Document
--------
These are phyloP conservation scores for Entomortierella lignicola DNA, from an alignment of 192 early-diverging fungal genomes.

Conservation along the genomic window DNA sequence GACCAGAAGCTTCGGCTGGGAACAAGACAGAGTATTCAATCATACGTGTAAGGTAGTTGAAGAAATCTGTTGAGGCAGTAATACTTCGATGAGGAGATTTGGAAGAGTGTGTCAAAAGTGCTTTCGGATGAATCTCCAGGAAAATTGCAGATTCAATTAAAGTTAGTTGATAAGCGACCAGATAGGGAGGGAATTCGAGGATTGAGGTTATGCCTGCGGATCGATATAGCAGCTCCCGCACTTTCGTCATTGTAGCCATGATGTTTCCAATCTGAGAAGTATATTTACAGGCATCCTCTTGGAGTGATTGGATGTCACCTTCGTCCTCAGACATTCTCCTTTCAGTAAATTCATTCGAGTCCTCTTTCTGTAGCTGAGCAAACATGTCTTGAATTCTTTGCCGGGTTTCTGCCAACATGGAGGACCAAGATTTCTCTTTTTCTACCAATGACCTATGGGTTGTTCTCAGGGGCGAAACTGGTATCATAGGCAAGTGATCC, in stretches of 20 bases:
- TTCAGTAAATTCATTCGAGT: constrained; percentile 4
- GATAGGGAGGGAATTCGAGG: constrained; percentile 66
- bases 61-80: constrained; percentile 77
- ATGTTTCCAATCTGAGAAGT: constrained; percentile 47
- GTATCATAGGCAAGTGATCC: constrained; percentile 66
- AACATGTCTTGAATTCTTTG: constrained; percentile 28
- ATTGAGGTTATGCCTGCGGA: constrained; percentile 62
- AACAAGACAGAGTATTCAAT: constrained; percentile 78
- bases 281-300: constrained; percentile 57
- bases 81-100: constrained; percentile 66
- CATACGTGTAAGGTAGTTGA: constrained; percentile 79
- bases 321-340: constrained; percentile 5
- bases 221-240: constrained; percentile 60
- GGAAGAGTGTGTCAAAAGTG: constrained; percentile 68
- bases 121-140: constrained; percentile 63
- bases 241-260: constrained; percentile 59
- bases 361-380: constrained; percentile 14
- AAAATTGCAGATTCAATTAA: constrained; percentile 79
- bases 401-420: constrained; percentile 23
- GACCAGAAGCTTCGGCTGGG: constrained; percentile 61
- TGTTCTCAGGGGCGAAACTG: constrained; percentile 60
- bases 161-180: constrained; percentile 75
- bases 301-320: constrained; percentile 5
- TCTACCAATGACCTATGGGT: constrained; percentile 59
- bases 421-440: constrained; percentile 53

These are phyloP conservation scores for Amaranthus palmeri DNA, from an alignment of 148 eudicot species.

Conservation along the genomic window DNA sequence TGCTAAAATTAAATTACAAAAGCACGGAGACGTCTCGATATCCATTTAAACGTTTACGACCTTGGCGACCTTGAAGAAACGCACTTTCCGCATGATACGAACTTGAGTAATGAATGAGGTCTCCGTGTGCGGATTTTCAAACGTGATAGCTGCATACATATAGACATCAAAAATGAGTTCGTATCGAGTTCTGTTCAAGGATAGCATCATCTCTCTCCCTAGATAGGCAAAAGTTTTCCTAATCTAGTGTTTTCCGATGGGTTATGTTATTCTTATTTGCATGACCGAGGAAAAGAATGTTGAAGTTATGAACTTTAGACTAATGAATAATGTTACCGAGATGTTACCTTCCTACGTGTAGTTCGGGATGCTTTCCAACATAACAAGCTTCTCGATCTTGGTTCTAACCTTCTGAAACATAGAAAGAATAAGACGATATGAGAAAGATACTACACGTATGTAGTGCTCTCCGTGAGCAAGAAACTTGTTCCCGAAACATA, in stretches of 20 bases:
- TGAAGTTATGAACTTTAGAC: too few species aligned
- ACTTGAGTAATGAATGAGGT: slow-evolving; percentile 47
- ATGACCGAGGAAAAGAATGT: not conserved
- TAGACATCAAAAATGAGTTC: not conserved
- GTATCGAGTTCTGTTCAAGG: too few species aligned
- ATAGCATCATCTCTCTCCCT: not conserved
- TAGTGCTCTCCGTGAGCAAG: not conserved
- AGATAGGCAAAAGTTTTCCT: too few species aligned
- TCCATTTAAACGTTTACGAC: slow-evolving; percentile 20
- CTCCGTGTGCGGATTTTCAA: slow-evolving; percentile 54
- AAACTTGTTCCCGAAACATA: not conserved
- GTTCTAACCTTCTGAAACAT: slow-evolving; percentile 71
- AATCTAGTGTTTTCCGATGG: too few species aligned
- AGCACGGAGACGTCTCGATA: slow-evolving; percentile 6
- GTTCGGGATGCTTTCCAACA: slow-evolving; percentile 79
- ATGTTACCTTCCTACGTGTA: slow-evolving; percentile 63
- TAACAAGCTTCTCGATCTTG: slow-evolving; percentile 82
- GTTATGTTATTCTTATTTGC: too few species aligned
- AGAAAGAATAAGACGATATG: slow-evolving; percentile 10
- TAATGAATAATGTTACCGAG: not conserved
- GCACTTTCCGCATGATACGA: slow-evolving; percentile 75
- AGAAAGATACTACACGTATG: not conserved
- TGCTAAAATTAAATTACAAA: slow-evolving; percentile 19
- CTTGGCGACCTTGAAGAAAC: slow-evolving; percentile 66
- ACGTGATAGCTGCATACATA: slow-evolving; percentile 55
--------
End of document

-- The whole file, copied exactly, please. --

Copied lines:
These are phyloP conservation scores for Entomortierella lignicola DNA, from an alignment of 192 early-diverging fungal genomes.

Conservation along the genomic window DNA sequence GACCAGAAGCTTCGGCTGGGAACAAGACAGAGTATTCAATCATACGTGTAAGGTAGTTGAAGAAATCTGTTGAGGCAGTAATACTTCGATGAGGAGATTTGGAAGAGTGTGTCAAAAGTGCTTTCGGATGAATCTCCAGGAAAATTGCAGATTCAATTAAAGTTAGTTGATAAGCGACCAGATAGGGAGGGAATTCGAGGATTGAGGTTATGCCTGCGGATCGATATAGCAGCTCCCGCACTTTCGTCATTGTAGCCATGATGTTTCCAATCTGAGAAGTATATTTACAGGCATCCTCTTGGAGTGATTGGATGTCACCTTCGTCCTCAGACATTCTCCTTTCAGTAAATTCATTCGAGTCCTCTTTCTGTAGCTGAGCAAACATGTCTTGAATTCTTTGCCGGGTTTCTGCCAACATGGAGGACCAAGATTTCTCTTTTTCTACCAATGACCTATGGGTTGTTCTCAGGGGCGAAACTGGTATCATAGGCAAGTGATCC, in stretches of 20 bases:
- TTCAGTAAATTCATTCGAGT: constrained; percentile 4
- GATAGGGAGGGAATTCGAGG: constrained; percentile 66
- bases 61-80: constrained; percentile 77
- ATGTTTCCAATCTGAGAAGT: constrained; percentile 47
- GTATCATAGGCAAGTGATCC: constrained; percentile 66
- AACATGTCTTGAATTCTTTG: constrained; percentile 28
- ATTGAGGTTATGCCTGCGGA: constrained; percentile 62
- AACAAGACAGAGTATTCAAT: constrained; percentile 78
- bases 281-300: constrained; percentile 57
- bases 81-100: constrained; percentile 66
- CATACGTGTAAGGTAGTTGA: constrained; percentile 79
- bases 321-340: constrained; percentile 5
- bases 221-240: constrained; percentile 60
- GGAAGAGTGTGTCAAAAGTG: constrained; percentile 68
- bases 121-140: constrained; percentile 63
- bases 241-260: constrained; percentile 59
- bases 361-380: constrained; percentile 14
- AAAATTGCAGATTCAATTAA: constrained; percentile 79
- bases 401-420: constrained; percentile 23
- GACCAGAAGCTTCGGCTGGG: constrained; percentile 61
- TGTTCTCAGGGGCGAAACTG: constrained; percentile 60
- bases 161-180: constrained; percentile 75
- bases 301-320: constrained; percentile 5
- TCTACCAATGACCTATGGGT: constrained; percentile 59
- bases 421-440: constrained; percentile 53

These are phyloP conservation scores for Amaranthus palmeri DNA, from an alignment of 148 eudicot species.

Conservation along the genomic window DNA sequence TGCTAAAATTAAATTACAAAAGCACGGAGACGTCTCGATATCCATTTAAACGTTTACGACCTTGGCGACCTTGAAGAAACGCACTTTCCGCATGATACGAACTTGAGTAATGAATGAGGTCTCCGTGTGCGGATTTTCAAACGTGATAGCTGCATACATATAGACATCAAAAATGAGTTCGTATCGAGTTCTGTTCAAGGATAGCATCATCTCTCTCCCTAGATAGGCAAAAGTTTTCCTAATCTAGTGTTTTCCGATGGGTTATGTTATTCTTATTTGCATGACCGAGGAAAAGAATGTTGAAGTTATGAACTTTAGACTAATGAATAATGTTACCGAGATGTTACCTTCCTACGTGTAGTTCGGGATGCTTTCCAACATAACAAGCTTCTCGATCTTGGTTCTAACCTTCTGAAACATAGAAAGAATAAGACGATATGAGAAAGATACTACACGTATGTAGTGCTCTCCGTGAGCAAGAAACTTGTTCCCGAAACATA, in stretches of 20 bases:
- TGAAGTTATGAACTTTAGAC: too few species aligned
- ACTTGAGTAATGAATGAGGT: slow-evolving; percentile 47
- ATGACCGAGGAAAAGAATGT: not conserved
- TAGACATCAAAAATGAGTTC: not conserved
- GTATCGAGTTCTGTTCAAGG: too few species aligned
- ATAGCATCATCTCTCTCCCT: not conserved
- TAGTGCTCTCCGTGAGCAAG: not conserved
- AGATAGGCAAAAGTTTTCCT: too few species aligned
- TCCATTTAAACGTTTACGAC: slow-evolving; percentile 20
- CTCCGTGTGCGGATTTTCAA: slow-evolving; percentile 54
- AAACTTGTTCCCGAAACATA: not conserved
- GTTCTAACCTTCTGAAACAT: slow-evolving; percentile 71
- AATCTAGTGTTTTCCGATGG: too few species aligned
- AGCACGGAGACGTCTCGATA: slow-evolving; percentile 6
- GTTCGGGATGCTTTCCAACA: slow-evolving; percentile 79
- ATGTTACCTTCCTACGTGTA: slow-evolving; percentile 63
- TAACAAGCTTCTCGATCTTG: slow-evolving; percentile 82
- GTTATGTTATTCTTATTTGC: too few species aligned
- AGAAAGAATAAGACGATATG: slow-evolving; percentile 10
- TAATGAATAATGTTACCGAG: not conserved
- GCACTTTCCGCATGATACGA: slow-evolving; percentile 75
- AGAAAGATACTACACGTATG: not conserved
- TGCTAAAATTAAATTACAAA: slow-evolving; percentile 19
- CTTGGCGACCTTGAAGAAAC: slow-evolving; percentile 66
- ACGTGATAGCTGCATACATA: slow-evolving; percentile 55